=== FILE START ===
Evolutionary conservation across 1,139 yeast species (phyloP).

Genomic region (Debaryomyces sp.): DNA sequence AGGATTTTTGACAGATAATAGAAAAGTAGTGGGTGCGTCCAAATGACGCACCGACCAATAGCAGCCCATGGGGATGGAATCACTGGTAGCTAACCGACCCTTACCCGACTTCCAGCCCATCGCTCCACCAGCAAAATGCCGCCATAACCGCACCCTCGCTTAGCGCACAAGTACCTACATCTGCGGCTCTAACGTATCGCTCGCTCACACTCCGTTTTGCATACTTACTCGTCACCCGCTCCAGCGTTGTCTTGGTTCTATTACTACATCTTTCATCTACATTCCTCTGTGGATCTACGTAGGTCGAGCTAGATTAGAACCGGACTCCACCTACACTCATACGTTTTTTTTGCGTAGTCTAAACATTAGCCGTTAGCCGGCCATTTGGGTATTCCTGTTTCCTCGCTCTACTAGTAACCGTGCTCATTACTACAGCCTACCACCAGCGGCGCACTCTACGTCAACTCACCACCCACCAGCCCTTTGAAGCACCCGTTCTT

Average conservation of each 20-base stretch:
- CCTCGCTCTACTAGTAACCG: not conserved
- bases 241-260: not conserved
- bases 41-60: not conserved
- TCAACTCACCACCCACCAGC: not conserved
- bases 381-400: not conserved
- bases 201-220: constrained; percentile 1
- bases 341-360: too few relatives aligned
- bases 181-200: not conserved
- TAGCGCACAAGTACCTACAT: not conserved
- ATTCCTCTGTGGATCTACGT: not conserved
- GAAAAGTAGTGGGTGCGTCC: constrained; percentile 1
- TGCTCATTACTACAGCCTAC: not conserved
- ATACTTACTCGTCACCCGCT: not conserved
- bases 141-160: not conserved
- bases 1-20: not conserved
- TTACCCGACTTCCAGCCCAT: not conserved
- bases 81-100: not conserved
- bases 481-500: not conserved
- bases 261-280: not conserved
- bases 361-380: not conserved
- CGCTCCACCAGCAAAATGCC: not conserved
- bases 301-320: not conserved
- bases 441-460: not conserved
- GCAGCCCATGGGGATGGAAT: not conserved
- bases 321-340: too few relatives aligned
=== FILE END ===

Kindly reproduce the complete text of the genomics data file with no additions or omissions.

Evolutionary conservation across 1,139 yeast species (phyloP).

Genomic region (Debaryomyces sp.): DNA sequence AGGATTTTTGACAGATAATAGAAAAGTAGTGGGTGCGTCCAAATGACGCACCGACCAATAGCAGCCCATGGGGATGGAATCACTGGTAGCTAACCGACCCTTACCCGACTTCCAGCCCATCGCTCCACCAGCAAAATGCCGCCATAACCGCACCCTCGCTTAGCGCACAAGTACCTACATCTGCGGCTCTAACGTATCGCTCGCTCACACTCCGTTTTGCATACTTACTCGTCACCCGCTCCAGCGTTGTCTTGGTTCTATTACTACATCTTTCATCTACATTCCTCTGTGGATCTACGTAGGTCGAGCTAGATTAGAACCGGACTCCACCTACACTCATACGTTTTTTTTGCGTAGTCTAAACATTAGCCGTTAGCCGGCCATTTGGGTATTCCTGTTTCCTCGCTCTACTAGTAACCGTGCTCATTACTACAGCCTACCACCAGCGGCGCACTCTACGTCAACTCACCACCCACCAGCCCTTTGAAGCACCCGTTCTT

Average conservation of each 20-base stretch:
- CCTCGCTCTACTAGTAACCG: not conserved
- bases 241-260: not conserved
- bases 41-60: not conserved
- TCAACTCACCACCCACCAGC: not conserved
- bases 381-400: not conserved
- bases 201-220: constrained; percentile 1
- bases 341-360: too few relatives aligned
- bases 181-200: not conserved
- TAGCGCACAAGTACCTACAT: not conserved
- ATTCCTCTGTGGATCTACGT: not conserved
- GAAAAGTAGTGGGTGCGTCC: constrained; percentile 1
- TGCTCATTACTACAGCCTAC: not conserved
- ATACTTACTCGTCACCCGCT: not conserved
- bases 141-160: not conserved
- bases 1-20: not conserved
- TTACCCGACTTCCAGCCCAT: not conserved
- bases 81-100: not conserved
- bases 481-500: not conserved
- bases 261-280: not conserved
- bases 361-380: not conserved
- CGCTCCACCAGCAAAATGCC: not conserved
- bases 301-320: not conserved
- bases 441-460: not conserved
- GCAGCCCATGGGGATGGAAT: not conserved
- bases 321-340: too few relatives aligned